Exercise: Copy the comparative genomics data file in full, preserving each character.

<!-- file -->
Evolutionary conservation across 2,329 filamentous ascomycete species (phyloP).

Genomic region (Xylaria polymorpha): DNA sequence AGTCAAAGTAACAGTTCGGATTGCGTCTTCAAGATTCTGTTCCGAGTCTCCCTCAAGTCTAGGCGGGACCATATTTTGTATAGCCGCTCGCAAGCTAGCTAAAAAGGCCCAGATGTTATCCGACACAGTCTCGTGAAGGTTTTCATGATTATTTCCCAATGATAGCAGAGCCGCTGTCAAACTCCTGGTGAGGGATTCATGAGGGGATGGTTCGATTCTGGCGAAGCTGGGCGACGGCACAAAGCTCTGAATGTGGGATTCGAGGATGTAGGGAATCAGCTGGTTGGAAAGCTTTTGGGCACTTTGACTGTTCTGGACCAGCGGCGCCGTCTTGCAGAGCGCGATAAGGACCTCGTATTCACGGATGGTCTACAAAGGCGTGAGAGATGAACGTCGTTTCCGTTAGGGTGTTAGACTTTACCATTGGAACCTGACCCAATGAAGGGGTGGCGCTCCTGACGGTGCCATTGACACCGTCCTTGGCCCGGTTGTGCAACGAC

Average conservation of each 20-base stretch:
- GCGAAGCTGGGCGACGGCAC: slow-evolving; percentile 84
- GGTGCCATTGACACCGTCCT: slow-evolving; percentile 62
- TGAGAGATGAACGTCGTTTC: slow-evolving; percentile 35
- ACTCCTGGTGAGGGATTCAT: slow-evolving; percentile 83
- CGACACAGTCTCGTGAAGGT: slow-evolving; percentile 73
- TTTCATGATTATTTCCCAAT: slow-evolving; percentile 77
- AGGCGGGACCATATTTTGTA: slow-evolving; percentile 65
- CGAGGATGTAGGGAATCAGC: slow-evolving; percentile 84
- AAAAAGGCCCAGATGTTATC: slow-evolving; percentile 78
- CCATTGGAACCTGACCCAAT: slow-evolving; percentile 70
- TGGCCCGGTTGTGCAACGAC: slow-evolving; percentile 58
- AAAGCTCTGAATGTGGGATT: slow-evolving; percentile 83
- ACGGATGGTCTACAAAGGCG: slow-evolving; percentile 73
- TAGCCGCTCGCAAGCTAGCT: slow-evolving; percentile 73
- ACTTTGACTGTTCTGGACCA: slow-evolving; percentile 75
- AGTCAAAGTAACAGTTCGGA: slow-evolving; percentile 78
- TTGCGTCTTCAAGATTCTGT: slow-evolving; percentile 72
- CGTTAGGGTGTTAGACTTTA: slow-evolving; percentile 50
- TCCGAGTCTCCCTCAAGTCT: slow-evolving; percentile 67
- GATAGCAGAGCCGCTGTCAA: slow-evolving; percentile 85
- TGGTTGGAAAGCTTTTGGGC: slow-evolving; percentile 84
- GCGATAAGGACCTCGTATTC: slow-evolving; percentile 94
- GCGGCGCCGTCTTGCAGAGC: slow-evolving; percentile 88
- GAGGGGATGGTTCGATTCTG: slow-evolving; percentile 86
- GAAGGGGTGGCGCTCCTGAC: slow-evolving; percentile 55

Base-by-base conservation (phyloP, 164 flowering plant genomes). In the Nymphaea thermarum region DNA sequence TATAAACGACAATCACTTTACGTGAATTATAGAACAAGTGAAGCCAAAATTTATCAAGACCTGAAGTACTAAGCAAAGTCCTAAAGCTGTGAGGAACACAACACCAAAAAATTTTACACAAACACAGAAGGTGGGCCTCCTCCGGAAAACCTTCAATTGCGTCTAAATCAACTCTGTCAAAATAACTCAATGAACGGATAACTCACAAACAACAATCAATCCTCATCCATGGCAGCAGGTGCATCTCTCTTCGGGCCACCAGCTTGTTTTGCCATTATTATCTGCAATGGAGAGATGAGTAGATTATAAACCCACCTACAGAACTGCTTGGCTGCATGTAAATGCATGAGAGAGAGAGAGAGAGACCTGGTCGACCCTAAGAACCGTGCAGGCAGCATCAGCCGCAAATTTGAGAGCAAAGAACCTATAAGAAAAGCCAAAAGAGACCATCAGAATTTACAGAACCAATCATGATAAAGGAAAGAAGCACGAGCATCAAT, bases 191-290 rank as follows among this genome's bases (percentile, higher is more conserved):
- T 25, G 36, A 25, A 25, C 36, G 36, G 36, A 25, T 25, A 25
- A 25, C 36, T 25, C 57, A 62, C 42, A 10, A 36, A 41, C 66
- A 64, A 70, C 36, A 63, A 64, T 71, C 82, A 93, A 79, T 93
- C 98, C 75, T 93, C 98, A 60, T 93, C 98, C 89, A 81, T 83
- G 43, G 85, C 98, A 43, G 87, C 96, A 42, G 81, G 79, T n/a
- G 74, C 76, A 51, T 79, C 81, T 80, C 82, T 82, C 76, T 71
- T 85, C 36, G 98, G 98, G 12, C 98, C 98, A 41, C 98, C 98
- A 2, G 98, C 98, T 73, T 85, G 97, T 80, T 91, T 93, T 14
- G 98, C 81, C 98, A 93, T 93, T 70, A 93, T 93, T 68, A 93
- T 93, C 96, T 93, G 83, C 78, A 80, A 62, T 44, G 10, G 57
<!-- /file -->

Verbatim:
Evolutionary conservation across 2,329 filamentous ascomycete species (phyloP).

Genomic region (Xylaria polymorpha): DNA sequence AGTCAAAGTAACAGTTCGGATTGCGTCTTCAAGATTCTGTTCCGAGTCTCCCTCAAGTCTAGGCGGGACCATATTTTGTATAGCCGCTCGCAAGCTAGCTAAAAAGGCCCAGATGTTATCCGACACAGTCTCGTGAAGGTTTTCATGATTATTTCCCAATGATAGCAGAGCCGCTGTCAAACTCCTGGTGAGGGATTCATGAGGGGATGGTTCGATTCTGGCGAAGCTGGGCGACGGCACAAAGCTCTGAATGTGGGATTCGAGGATGTAGGGAATCAGCTGGTTGGAAAGCTTTTGGGCACTTTGACTGTTCTGGACCAGCGGCGCCGTCTTGCAGAGCGCGATAAGGACCTCGTATTCACGGATGGTCTACAAAGGCGTGAGAGATGAACGTCGTTTCCGTTAGGGTGTTAGACTTTACCATTGGAACCTGACCCAATGAAGGGGTGGCGCTCCTGACGGTGCCATTGACACCGTCCTTGGCCCGGTTGTGCAACGAC

Average conservation of each 20-base stretch:
- GCGAAGCTGGGCGACGGCAC: slow-evolving; percentile 84
- GGTGCCATTGACACCGTCCT: slow-evolving; percentile 62
- TGAGAGATGAACGTCGTTTC: slow-evolving; percentile 35
- ACTCCTGGTGAGGGATTCAT: slow-evolving; percentile 83
- CGACACAGTCTCGTGAAGGT: slow-evolving; percentile 73
- TTTCATGATTATTTCCCAAT: slow-evolving; percentile 77
- AGGCGGGACCATATTTTGTA: slow-evolving; percentile 65
- CGAGGATGTAGGGAATCAGC: slow-evolving; percentile 84
- AAAAAGGCCCAGATGTTATC: slow-evolving; percentile 78
- CCATTGGAACCTGACCCAAT: slow-evolving; percentile 70
- TGGCCCGGTTGTGCAACGAC: slow-evolving; percentile 58
- AAAGCTCTGAATGTGGGATT: slow-evolving; percentile 83
- ACGGATGGTCTACAAAGGCG: slow-evolving; percentile 73
- TAGCCGCTCGCAAGCTAGCT: slow-evolving; percentile 73
- ACTTTGACTGTTCTGGACCA: slow-evolving; percentile 75
- AGTCAAAGTAACAGTTCGGA: slow-evolving; percentile 78
- TTGCGTCTTCAAGATTCTGT: slow-evolving; percentile 72
- CGTTAGGGTGTTAGACTTTA: slow-evolving; percentile 50
- TCCGAGTCTCCCTCAAGTCT: slow-evolving; percentile 67
- GATAGCAGAGCCGCTGTCAA: slow-evolving; percentile 85
- TGGTTGGAAAGCTTTTGGGC: slow-evolving; percentile 84
- GCGATAAGGACCTCGTATTC: slow-evolving; percentile 94
- GCGGCGCCGTCTTGCAGAGC: slow-evolving; percentile 88
- GAGGGGATGGTTCGATTCTG: slow-evolving; percentile 86
- GAAGGGGTGGCGCTCCTGAC: slow-evolving; percentile 55

Base-by-base conservation (phyloP, 164 flowering plant genomes). In the Nymphaea thermarum region DNA sequence TATAAACGACAATCACTTTACGTGAATTATAGAACAAGTGAAGCCAAAATTTATCAAGACCTGAAGTACTAAGCAAAGTCCTAAAGCTGTGAGGAACACAACACCAAAAAATTTTACACAAACACAGAAGGTGGGCCTCCTCCGGAAAACCTTCAATTGCGTCTAAATCAACTCTGTCAAAATAACTCAATGAACGGATAACTCACAAACAACAATCAATCCTCATCCATGGCAGCAGGTGCATCTCTCTTCGGGCCACCAGCTTGTTTTGCCATTATTATCTGCAATGGAGAGATGAGTAGATTATAAACCCACCTACAGAACTGCTTGGCTGCATGTAAATGCATGAGAGAGAGAGAGAGAGACCTGGTCGACCCTAAGAACCGTGCAGGCAGCATCAGCCGCAAATTTGAGAGCAAAGAACCTATAAGAAAAGCCAAAAGAGACCATCAGAATTTACAGAACCAATCATGATAAAGGAAAGAAGCACGAGCATCAAT, bases 191-290 rank as follows among this genome's bases (percentile, higher is more conserved):
- T 25, G 36, A 25, A 25, C 36, G 36, G 36, A 25, T 25, A 25
- A 25, C 36, T 25, C 57, A 62, C 42, A 10, A 36, A 41, C 66
- A 64, A 70, C 36, A 63, A 64, T 71, C 82, A 93, A 79, T 93
- C 98, C 75, T 93, C 98, A 60, T 93, C 98, C 89, A 81, T 83
- G 43, G 85, C 98, A 43, G 87, C 96, A 42, G 81, G 79, T n/a
- G 74, C 76, A 51, T 79, C 81, T 80, C 82, T 82, C 76, T 71
- T 85, C 36, G 98, G 98, G 12, C 98, C 98, A 41, C 98, C 98
- A 2, G 98, C 98, T 73, T 85, G 97, T 80, T 91, T 93, T 14
- G 98, C 81, C 98, A 93, T 93, T 70, A 93, T 93, T 68, A 93
- T 93, C 96, T 93, G 83, C 78, A 80, A 62, T 44, G 10, G 57